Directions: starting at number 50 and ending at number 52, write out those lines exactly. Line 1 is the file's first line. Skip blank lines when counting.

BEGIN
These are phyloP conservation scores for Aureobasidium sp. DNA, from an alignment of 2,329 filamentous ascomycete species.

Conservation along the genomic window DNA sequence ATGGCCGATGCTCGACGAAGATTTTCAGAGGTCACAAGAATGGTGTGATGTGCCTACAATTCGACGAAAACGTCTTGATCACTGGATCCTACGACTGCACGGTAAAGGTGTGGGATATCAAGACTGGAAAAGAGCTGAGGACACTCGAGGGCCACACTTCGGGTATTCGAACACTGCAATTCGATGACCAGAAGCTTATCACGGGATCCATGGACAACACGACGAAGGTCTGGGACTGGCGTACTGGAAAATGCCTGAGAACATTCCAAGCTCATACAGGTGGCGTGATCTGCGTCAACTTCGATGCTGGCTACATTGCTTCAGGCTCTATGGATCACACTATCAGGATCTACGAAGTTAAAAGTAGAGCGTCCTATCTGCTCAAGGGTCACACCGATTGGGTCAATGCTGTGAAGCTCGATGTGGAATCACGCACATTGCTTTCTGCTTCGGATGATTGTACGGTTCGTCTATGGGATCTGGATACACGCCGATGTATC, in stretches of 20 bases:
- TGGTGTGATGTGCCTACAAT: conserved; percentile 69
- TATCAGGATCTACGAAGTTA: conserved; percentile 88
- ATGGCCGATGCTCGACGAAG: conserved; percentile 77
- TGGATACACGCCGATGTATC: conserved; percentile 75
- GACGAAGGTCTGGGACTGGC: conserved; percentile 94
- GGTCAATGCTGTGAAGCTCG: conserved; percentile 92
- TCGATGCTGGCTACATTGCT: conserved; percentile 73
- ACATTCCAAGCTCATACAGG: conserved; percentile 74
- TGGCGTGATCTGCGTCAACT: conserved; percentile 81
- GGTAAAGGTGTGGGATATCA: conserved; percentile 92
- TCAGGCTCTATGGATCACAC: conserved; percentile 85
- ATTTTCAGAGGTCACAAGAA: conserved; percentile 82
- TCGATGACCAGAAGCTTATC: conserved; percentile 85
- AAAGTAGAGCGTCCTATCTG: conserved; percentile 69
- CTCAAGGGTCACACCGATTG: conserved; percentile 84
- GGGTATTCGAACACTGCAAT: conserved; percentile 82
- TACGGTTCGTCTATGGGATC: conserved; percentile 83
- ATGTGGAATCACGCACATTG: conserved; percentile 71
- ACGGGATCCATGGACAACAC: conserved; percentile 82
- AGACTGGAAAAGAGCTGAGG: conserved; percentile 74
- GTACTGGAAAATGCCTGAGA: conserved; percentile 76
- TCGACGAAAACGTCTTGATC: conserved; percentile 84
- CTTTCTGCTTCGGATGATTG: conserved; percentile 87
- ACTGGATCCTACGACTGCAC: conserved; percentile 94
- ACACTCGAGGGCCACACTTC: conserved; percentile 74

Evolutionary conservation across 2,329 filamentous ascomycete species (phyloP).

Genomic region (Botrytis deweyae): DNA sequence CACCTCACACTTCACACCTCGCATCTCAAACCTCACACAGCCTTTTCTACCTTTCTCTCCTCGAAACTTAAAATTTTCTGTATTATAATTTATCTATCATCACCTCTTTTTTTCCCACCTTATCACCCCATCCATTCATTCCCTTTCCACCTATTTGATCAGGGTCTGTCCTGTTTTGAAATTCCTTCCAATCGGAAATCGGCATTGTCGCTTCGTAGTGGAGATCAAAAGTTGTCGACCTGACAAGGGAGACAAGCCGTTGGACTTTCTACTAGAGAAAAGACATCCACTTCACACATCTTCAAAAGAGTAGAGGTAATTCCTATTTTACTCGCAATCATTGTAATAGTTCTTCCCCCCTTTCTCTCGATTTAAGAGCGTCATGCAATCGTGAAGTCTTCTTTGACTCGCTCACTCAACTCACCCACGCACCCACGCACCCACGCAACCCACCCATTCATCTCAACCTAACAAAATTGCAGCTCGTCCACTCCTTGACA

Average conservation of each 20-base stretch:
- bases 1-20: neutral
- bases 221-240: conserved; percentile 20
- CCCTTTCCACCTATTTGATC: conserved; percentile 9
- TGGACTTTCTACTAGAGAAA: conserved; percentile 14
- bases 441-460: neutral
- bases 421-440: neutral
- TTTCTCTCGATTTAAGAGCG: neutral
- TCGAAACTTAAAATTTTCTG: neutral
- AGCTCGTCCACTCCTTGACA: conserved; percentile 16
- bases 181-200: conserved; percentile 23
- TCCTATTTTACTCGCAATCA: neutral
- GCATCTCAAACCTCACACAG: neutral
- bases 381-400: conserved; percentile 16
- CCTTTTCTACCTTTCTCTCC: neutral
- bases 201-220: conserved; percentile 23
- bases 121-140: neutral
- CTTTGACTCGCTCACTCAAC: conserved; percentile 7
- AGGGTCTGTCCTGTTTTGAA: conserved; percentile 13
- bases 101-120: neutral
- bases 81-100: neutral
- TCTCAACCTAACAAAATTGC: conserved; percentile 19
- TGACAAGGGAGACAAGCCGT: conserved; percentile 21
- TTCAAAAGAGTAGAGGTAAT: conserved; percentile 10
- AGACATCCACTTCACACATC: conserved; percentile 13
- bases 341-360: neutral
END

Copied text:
- bases 81-100: neutral
- TCTCAACCTAACAAAATTGC: conserved; percentile 19
- TGACAAGGGAGACAAGCCGT: conserved; percentile 21